"Yes, I am a student."
If the context is obvious, then it is preferable to omit it, otherwise it will sound like you are overemphasising the "I"/"わたしは" for no reason, even though it's not technically wrong.
If it's not technically wrong, then it should not be marked as a wrong answer.
It's not wrong, just unusual and sometimes impolite. So is better get used to it, especially if you want a usable language, as this is the way you'll find it.
Like saying Aye you American? Yes, am American.
Even without the 'I' you see the dialogue makes perfect sense right?
probably because you dont have the particle. In the sentence "Hai, Watashi gakusei desu" The subject watashi should have は = ha. I think this is the reason why it is wrong
If you include watashi you should include "ha" afterwords
Correct: わたし は 学生 です。 Wrong : わたし 学生 です。
Particle が is a subject marker whereas particle は is a topic marker. You would use は when talking about yourself because you are the topic of the conversation not just additional information
I have the same question. I mean, whats the difference between with and without watashi?
In short, the context assumes you are referring to yourself anyway, so there's no need to use わたし (watashi)
Hm...so I guess if anything you would use "Watashi" if your switching topics back to yourself.
My list of selectable words doesn't include "wa", so i cant make the sentence "Hai, watashi wa gakusei desu." But i am also wrong for submitting "Hai, watashi gakusei desu."
As a response to the question "Gakusei desu ka?" 'Are (you) a student?' The one being addressed is understood to be you, so you dont need to explain who the student is with your answer. That's why "Hai, gakusei desu." Is a natural response.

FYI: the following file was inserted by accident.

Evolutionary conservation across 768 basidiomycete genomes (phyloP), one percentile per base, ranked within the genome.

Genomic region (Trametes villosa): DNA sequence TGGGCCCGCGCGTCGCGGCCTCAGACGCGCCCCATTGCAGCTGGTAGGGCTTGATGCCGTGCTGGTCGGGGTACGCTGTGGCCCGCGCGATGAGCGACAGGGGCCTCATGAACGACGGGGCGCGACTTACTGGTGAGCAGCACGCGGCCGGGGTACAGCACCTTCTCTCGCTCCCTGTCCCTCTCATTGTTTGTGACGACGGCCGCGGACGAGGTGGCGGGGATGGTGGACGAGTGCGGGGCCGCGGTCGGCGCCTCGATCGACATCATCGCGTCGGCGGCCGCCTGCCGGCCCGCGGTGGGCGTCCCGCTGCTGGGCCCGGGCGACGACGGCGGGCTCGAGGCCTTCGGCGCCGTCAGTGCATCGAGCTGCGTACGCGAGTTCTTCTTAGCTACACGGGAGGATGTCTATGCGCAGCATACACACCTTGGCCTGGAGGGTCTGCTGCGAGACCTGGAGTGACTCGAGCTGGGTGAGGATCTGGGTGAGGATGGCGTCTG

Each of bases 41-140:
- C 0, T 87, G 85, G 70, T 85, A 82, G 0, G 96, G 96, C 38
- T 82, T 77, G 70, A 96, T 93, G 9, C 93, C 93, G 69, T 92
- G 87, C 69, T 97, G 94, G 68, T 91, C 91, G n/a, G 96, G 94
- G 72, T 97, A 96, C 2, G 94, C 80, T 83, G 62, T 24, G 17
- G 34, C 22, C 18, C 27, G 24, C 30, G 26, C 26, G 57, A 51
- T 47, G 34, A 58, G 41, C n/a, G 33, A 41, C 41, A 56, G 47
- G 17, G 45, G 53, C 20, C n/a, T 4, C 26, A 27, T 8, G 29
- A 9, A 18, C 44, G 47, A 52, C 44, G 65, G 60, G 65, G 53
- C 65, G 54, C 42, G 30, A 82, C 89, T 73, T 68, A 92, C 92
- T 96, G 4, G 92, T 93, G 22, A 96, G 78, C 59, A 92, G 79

What about watashi? Great now theres 25 letters in the alphabet cuz i'm left out
Although the topic is known out of context, we could write this sentence as はい、私は学生です. But technically, even if we translate it as such, は doesn't always make the noun before it a subject right? So couldn't this mean "Yes, the student is me." as well? Maybe it doesn't matter and maybe I have got it totally wrong.
Well, lets say that 私は in this case also is the subject. From what I know, which isn't much, を is the object particle. So my second question is: If 私 needs to have は in order to function in the sentence, why doesn't 学生 need を so we know it is the object. Or is this known out of context?
I was just wondering if someone could clarify this for me. Thanks in advance!
I don’t know much about the Japanese, but I do know that the verb “to be” does not take an object, so that may be why the object partcle is not used. “Student” is the predicate nominative that refers back to the subject. “I” and “student” are the same person.
Because you didn’t add the particle, scroll up please. This is already explained.
There will always be enough tiles to make a correct response, but it might not be the response that you wanted to make. Without “wa”, then you do not put “watashi”. “Hai, gakusei desu.” is enough, since you are answering a question someone has asked you, that person knows who is being talked about. Japanese usually omits subjects when it can.
If you put the subject, there should be a particle. It might be a different particle, for example if you say “also” that particle replaces this one. You don’t have to put the subject for this sentence, but you would if you were using “also”.
Ok, since someone asked ME the question, i wouldn't need watashi because i am answering the question. The watashi is redundant? Is that how this is working?
Yes, unless you emphasize it in some way, like “I am also a student.” ( as in me too). They often don’t put the subject when there is no emphasis. Everything is understood by context. For Duolingo, assume questions are to you and answers are from me.
Im getting used to understand it but i wouldnt be able to speak it to save my life at the moment at least
They have a character they use instead of a question mark, so don’t hold them to English punctuation.
"ええ, 私は学生です" so why is this answer not correct, if it sounds unnatural but is technically correct then why not mark it as correct but with a note saying that the watashi-ha is normally omitted.
This is incorrect, i translated exactly, putting in yes, but it said i missed a word, and that the correct answer was just "I am a student"
Was this an exercise in which you were speaking into the microphone, because then make sure not to start too early. They may have been showing you what they heard from you rather than the correct answer.
If you use the subject, then you must use a particle after it. Scroll up for more information.
That is not a correct translation if you forget to translate “Yes....”